Journal Article

Behind the Ethnic Marker: Religion and Social Identification in Northern Ireland

Claire Mitchell

in Sociology of Religion

Published on behalf of Association for the Sociology of Religion

Volume 66, issue 1, pages 3-21
Published in print January 2005 | ISSN: 1069-4404
Published online January 2005 | e-ISSN: 1759-8818 | DOI: https://dx.doi.org/10.2307/4153113
Behind the Ethnic Marker: Religion and Social Identification in Northern Ireland

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Reducing religion to a mere ethnic marker has stifled the debate about its social and political significance in Northern Ireland. This article puts forward a constructivist argument, which understands religion as a dynamic of personal and group identification, as the key to illuminating its social significance. Drawing on analysis of in-depth interviews it finds four main ways in which religion informs processes of social identification and community construction in Northern Ireland: where it acts as an identity marker; where religious rituals play a practical role, or religious ideas play a symbolic role, in the construction of community; and, where doctrine can legitimize oppositional social identifications. In fact, specifically religious structures and religious ideas remain socially significant beyond the confines of the most devout. Thus, rather than just marking out ethnic identities, this article argues that religion generally provides some substantive content to processes of categorization and social comparison in Northern Ireland.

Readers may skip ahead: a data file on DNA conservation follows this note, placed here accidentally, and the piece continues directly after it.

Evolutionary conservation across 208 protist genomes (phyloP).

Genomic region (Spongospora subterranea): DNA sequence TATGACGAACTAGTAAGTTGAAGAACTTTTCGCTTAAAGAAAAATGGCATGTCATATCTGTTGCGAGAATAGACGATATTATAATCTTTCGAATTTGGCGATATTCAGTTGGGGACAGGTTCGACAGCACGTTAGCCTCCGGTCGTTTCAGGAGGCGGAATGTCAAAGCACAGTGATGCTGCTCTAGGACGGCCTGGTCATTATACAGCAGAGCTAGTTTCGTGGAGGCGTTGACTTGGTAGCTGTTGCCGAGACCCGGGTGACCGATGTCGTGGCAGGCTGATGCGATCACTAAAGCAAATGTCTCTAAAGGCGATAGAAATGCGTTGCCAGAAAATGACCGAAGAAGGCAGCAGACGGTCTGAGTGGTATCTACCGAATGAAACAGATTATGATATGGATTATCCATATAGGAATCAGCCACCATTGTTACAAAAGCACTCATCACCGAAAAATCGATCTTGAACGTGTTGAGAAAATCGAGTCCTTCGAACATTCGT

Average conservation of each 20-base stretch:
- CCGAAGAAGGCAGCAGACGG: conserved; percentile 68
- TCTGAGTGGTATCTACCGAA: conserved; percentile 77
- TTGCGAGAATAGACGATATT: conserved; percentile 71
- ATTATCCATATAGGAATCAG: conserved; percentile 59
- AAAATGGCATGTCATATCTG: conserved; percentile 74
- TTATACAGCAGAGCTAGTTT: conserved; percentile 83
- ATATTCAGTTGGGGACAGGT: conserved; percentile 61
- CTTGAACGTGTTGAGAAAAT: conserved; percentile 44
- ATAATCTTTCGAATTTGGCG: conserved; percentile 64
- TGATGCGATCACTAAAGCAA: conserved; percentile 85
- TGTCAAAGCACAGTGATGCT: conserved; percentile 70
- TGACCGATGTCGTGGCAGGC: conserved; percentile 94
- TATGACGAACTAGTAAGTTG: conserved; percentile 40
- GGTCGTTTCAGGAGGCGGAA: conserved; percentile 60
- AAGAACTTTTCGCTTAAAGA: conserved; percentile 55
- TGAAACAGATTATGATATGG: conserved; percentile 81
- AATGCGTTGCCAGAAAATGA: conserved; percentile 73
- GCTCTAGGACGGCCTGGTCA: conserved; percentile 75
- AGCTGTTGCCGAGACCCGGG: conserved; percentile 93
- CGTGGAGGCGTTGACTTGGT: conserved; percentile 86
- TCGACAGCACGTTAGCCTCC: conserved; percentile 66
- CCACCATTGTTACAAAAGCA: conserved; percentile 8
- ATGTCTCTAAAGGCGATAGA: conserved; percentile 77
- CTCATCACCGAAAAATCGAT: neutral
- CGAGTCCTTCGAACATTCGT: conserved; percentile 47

Journal Article.  0 words. 

Subjects: Religion ; Sociology of Religion

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